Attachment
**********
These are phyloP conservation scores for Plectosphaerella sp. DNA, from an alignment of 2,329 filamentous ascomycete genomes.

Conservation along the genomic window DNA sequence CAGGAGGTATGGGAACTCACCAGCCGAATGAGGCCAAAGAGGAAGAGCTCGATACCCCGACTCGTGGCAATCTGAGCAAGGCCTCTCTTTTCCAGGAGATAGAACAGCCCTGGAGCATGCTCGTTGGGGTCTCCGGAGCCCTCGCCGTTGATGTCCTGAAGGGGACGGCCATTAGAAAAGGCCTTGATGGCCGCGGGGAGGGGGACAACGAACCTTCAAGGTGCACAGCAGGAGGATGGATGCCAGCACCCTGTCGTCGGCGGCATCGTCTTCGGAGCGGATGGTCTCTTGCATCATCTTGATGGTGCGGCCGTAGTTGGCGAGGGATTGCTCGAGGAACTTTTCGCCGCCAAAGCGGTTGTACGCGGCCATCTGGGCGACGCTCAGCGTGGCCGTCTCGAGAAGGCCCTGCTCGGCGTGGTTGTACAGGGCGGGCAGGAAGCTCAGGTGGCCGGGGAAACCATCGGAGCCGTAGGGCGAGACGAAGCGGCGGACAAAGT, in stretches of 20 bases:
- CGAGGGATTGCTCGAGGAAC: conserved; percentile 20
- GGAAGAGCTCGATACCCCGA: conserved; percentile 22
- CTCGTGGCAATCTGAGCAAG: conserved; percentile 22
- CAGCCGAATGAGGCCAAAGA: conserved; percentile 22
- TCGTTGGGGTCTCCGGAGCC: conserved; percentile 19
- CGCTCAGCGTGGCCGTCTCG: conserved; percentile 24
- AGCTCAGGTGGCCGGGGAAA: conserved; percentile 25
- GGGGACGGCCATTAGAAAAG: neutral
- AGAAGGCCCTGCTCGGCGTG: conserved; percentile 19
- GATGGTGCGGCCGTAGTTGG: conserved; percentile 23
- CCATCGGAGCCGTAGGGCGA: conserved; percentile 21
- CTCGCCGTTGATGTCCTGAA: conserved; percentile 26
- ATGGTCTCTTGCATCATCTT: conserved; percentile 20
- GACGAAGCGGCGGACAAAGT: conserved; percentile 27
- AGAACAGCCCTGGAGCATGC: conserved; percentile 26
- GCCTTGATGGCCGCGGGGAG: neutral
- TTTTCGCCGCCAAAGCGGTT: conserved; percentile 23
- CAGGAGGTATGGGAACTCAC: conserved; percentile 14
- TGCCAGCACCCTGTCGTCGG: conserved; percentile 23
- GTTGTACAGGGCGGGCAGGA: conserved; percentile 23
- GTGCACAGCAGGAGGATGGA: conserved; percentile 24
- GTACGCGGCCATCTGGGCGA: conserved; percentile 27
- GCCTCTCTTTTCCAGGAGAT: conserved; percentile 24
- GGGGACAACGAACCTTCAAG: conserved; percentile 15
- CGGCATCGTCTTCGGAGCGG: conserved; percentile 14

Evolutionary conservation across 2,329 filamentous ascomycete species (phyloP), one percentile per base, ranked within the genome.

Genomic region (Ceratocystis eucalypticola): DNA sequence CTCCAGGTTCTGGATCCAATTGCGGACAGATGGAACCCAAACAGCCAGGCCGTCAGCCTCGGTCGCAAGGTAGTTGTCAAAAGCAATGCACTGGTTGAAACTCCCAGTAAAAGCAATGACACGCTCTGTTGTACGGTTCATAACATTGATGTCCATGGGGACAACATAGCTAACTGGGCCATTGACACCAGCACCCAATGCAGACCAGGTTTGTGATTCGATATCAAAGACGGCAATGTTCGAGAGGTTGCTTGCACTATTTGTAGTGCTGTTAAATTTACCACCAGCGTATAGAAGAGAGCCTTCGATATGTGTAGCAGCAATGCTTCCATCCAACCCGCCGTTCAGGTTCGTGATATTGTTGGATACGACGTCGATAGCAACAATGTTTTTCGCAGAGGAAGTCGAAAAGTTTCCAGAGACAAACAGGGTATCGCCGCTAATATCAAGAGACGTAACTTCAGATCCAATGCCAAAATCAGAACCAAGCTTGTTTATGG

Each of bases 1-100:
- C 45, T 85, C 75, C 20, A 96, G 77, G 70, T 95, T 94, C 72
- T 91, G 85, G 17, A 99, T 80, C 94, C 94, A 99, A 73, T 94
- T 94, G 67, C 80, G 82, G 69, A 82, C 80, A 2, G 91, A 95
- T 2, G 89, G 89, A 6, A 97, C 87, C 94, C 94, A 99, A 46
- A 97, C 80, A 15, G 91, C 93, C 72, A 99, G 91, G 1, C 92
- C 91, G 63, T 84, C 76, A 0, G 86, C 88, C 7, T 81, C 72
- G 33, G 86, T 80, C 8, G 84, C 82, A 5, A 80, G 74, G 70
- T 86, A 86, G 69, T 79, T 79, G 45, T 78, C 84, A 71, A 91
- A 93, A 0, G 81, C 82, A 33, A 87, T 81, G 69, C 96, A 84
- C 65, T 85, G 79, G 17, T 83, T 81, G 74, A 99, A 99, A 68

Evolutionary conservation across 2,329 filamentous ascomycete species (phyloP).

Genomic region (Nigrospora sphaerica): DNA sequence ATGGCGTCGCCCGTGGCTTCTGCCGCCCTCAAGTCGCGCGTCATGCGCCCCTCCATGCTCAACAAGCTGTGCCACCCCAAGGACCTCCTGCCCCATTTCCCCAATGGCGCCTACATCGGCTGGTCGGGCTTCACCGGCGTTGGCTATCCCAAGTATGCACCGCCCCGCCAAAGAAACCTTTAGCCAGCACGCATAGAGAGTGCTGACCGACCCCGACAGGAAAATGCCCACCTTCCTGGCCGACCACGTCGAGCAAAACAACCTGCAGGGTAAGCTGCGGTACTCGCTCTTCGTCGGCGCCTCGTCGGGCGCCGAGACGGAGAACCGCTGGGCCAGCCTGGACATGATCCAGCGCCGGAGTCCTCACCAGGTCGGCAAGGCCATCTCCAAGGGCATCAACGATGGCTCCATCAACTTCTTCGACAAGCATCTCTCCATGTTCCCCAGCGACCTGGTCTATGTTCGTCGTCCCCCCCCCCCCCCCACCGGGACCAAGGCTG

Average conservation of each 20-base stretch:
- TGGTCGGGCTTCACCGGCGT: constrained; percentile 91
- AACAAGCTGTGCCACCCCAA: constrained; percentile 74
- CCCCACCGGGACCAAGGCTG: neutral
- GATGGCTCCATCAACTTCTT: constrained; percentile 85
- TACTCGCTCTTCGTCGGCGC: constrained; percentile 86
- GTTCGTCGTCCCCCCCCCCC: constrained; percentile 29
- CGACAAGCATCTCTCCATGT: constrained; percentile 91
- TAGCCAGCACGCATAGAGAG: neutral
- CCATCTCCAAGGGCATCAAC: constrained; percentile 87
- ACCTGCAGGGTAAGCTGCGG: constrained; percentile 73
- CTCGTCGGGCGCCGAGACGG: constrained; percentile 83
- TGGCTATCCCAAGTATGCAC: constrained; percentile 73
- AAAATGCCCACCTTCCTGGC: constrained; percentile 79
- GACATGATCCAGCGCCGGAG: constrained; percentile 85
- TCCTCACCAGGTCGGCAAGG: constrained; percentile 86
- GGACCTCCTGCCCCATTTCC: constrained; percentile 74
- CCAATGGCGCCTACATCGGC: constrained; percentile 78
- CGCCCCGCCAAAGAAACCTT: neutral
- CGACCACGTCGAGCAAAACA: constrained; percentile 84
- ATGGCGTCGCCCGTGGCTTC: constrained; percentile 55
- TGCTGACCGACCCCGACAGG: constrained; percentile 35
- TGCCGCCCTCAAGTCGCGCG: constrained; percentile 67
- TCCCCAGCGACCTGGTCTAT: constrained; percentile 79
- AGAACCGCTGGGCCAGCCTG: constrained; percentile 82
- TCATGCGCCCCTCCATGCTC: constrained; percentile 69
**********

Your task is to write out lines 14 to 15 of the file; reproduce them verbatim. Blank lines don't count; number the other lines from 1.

- CTCGCCGTTGATGTCCTGAA: conserved; percentile 26
- ATGGTCTCTTGCATCATCTT: conserved; percentile 20